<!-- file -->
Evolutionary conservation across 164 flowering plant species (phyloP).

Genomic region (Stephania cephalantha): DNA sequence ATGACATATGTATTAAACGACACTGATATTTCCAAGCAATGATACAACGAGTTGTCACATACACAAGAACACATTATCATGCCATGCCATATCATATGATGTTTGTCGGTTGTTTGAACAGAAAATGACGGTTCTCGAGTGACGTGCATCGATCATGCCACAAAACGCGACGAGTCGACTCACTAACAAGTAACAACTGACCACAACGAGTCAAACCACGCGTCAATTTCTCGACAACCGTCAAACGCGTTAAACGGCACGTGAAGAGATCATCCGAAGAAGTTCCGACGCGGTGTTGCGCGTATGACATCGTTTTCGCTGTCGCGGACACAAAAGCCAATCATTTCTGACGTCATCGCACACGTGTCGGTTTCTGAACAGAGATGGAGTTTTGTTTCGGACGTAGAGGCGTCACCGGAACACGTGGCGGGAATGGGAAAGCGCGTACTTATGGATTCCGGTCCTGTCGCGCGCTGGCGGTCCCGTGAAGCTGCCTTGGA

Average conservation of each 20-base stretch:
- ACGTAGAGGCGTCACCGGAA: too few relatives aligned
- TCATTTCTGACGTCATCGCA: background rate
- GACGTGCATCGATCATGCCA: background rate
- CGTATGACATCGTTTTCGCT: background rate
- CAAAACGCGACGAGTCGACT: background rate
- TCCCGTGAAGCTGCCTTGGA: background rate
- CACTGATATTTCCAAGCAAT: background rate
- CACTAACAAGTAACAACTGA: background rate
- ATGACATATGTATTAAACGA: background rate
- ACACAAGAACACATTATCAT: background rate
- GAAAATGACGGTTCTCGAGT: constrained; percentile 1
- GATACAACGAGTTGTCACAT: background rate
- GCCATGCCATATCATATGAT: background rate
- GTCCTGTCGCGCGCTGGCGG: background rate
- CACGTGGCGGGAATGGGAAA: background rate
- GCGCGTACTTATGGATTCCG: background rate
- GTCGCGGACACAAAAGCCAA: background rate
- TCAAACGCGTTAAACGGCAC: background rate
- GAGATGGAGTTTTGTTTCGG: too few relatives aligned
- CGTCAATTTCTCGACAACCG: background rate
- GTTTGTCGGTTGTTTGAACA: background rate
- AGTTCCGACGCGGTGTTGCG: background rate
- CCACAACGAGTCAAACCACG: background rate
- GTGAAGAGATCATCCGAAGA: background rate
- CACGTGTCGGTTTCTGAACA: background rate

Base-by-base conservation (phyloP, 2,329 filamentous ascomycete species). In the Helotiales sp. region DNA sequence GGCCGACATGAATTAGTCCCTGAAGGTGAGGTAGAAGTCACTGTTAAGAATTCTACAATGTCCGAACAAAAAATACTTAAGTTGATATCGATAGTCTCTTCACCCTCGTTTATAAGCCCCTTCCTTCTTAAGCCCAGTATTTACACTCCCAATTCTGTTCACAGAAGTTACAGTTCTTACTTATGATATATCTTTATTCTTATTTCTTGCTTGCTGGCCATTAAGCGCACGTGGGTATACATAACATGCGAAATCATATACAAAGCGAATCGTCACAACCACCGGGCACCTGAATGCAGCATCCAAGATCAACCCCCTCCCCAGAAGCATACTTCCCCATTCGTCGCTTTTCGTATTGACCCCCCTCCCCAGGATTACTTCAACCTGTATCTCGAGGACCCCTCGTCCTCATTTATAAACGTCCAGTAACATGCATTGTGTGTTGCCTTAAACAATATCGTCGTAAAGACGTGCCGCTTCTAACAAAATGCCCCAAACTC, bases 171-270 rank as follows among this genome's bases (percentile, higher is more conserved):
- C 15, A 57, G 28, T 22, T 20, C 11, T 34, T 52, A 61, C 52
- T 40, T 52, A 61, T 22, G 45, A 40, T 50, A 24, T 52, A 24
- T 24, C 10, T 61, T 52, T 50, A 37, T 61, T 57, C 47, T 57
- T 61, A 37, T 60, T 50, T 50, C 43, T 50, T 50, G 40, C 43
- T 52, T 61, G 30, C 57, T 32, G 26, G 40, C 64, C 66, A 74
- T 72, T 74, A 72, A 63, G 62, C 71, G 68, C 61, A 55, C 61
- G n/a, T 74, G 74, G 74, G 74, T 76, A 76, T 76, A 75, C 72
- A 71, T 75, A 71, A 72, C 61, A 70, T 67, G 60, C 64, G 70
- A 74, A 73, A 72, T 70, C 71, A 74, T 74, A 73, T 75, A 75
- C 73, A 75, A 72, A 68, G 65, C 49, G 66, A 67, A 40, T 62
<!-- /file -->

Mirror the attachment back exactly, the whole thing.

Evolutionary conservation across 164 flowering plant species (phyloP).

Genomic region (Stephania cephalantha): DNA sequence ATGACATATGTATTAAACGACACTGATATTTCCAAGCAATGATACAACGAGTTGTCACATACACAAGAACACATTATCATGCCATGCCATATCATATGATGTTTGTCGGTTGTTTGAACAGAAAATGACGGTTCTCGAGTGACGTGCATCGATCATGCCACAAAACGCGACGAGTCGACTCACTAACAAGTAACAACTGACCACAACGAGTCAAACCACGCGTCAATTTCTCGACAACCGTCAAACGCGTTAAACGGCACGTGAAGAGATCATCCGAAGAAGTTCCGACGCGGTGTTGCGCGTATGACATCGTTTTCGCTGTCGCGGACACAAAAGCCAATCATTTCTGACGTCATCGCACACGTGTCGGTTTCTGAACAGAGATGGAGTTTTGTTTCGGACGTAGAGGCGTCACCGGAACACGTGGCGGGAATGGGAAAGCGCGTACTTATGGATTCCGGTCCTGTCGCGCGCTGGCGGTCCCGTGAAGCTGCCTTGGA

Average conservation of each 20-base stretch:
- ACGTAGAGGCGTCACCGGAA: too few relatives aligned
- TCATTTCTGACGTCATCGCA: background rate
- GACGTGCATCGATCATGCCA: background rate
- CGTATGACATCGTTTTCGCT: background rate
- CAAAACGCGACGAGTCGACT: background rate
- TCCCGTGAAGCTGCCTTGGA: background rate
- CACTGATATTTCCAAGCAAT: background rate
- CACTAACAAGTAACAACTGA: background rate
- ATGACATATGTATTAAACGA: background rate
- ACACAAGAACACATTATCAT: background rate
- GAAAATGACGGTTCTCGAGT: constrained; percentile 1
- GATACAACGAGTTGTCACAT: background rate
- GCCATGCCATATCATATGAT: background rate
- GTCCTGTCGCGCGCTGGCGG: background rate
- CACGTGGCGGGAATGGGAAA: background rate
- GCGCGTACTTATGGATTCCG: background rate
- GTCGCGGACACAAAAGCCAA: background rate
- TCAAACGCGTTAAACGGCAC: background rate
- GAGATGGAGTTTTGTTTCGG: too few relatives aligned
- CGTCAATTTCTCGACAACCG: background rate
- GTTTGTCGGTTGTTTGAACA: background rate
- AGTTCCGACGCGGTGTTGCG: background rate
- CCACAACGAGTCAAACCACG: background rate
- GTGAAGAGATCATCCGAAGA: background rate
- CACGTGTCGGTTTCTGAACA: background rate

Base-by-base conservation (phyloP, 2,329 filamentous ascomycete species). In the Helotiales sp. region DNA sequence GGCCGACATGAATTAGTCCCTGAAGGTGAGGTAGAAGTCACTGTTAAGAATTCTACAATGTCCGAACAAAAAATACTTAAGTTGATATCGATAGTCTCTTCACCCTCGTTTATAAGCCCCTTCCTTCTTAAGCCCAGTATTTACACTCCCAATTCTGTTCACAGAAGTTACAGTTCTTACTTATGATATATCTTTATTCTTATTTCTTGCTTGCTGGCCATTAAGCGCACGTGGGTATACATAACATGCGAAATCATATACAAAGCGAATCGTCACAACCACCGGGCACCTGAATGCAGCATCCAAGATCAACCCCCTCCCCAGAAGCATACTTCCCCATTCGTCGCTTTTCGTATTGACCCCCCTCCCCAGGATTACTTCAACCTGTATCTCGAGGACCCCTCGTCCTCATTTATAAACGTCCAGTAACATGCATTGTGTGTTGCCTTAAACAATATCGTCGTAAAGACGTGCCGCTTCTAACAAAATGCCCCAAACTC, bases 171-270 rank as follows among this genome's bases (percentile, higher is more conserved):
- C 15, A 57, G 28, T 22, T 20, C 11, T 34, T 52, A 61, C 52
- T 40, T 52, A 61, T 22, G 45, A 40, T 50, A 24, T 52, A 24
- T 24, C 10, T 61, T 52, T 50, A 37, T 61, T 57, C 47, T 57
- T 61, A 37, T 60, T 50, T 50, C 43, T 50, T 50, G 40, C 43
- T 52, T 61, G 30, C 57, T 32, G 26, G 40, C 64, C 66, A 74
- T 72, T 74, A 72, A 63, G 62, C 71, G 68, C 61, A 55, C 61
- G n/a, T 74, G 74, G 74, G 74, T 76, A 76, T 76, A 75, C 72
- A 71, T 75, A 71, A 72, C 61, A 70, T 67, G 60, C 64, G 70
- A 74, A 73, A 72, T 70, C 71, A 74, T 74, A 73, T 75, A 75
- C 73, A 75, A 72, A 68, G 65, C 49, G 66, A 67, A 40, T 62